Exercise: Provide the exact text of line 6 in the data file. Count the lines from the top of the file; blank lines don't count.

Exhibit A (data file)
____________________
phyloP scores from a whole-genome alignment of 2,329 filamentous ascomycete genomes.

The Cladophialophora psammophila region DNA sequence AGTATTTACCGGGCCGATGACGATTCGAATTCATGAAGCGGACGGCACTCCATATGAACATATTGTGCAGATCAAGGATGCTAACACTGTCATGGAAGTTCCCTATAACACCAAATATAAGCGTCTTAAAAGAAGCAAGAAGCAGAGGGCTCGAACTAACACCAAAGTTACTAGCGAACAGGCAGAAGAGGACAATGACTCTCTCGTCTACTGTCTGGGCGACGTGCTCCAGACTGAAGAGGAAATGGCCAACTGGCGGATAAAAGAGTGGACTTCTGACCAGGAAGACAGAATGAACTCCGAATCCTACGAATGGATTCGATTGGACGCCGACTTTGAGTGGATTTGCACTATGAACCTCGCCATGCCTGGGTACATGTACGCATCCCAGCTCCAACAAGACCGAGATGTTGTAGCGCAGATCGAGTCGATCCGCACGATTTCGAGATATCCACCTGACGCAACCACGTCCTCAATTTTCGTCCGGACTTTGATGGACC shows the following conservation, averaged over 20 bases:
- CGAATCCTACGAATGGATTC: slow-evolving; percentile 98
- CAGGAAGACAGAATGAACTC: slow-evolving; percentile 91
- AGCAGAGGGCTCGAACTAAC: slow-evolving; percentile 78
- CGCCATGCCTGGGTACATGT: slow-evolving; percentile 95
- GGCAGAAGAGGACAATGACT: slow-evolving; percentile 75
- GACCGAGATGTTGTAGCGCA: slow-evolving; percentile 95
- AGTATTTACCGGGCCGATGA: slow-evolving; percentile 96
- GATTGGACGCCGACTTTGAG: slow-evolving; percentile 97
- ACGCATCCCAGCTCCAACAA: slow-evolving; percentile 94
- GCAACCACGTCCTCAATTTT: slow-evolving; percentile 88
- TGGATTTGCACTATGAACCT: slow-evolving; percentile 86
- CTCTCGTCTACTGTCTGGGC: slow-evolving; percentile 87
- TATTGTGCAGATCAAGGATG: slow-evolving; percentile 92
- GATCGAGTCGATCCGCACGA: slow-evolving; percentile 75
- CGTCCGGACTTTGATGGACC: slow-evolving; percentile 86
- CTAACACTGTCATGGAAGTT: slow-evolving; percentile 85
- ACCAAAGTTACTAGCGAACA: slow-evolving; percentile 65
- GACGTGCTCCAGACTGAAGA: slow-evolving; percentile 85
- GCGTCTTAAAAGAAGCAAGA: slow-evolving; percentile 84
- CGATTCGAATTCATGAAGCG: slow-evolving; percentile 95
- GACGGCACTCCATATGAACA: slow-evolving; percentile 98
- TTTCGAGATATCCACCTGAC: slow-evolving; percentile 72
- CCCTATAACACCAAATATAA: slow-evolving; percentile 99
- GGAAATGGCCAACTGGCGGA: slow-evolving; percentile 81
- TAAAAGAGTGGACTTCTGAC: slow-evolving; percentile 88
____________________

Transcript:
- CGCCATGCCTGGGTACATGT: slow-evolving; percentile 95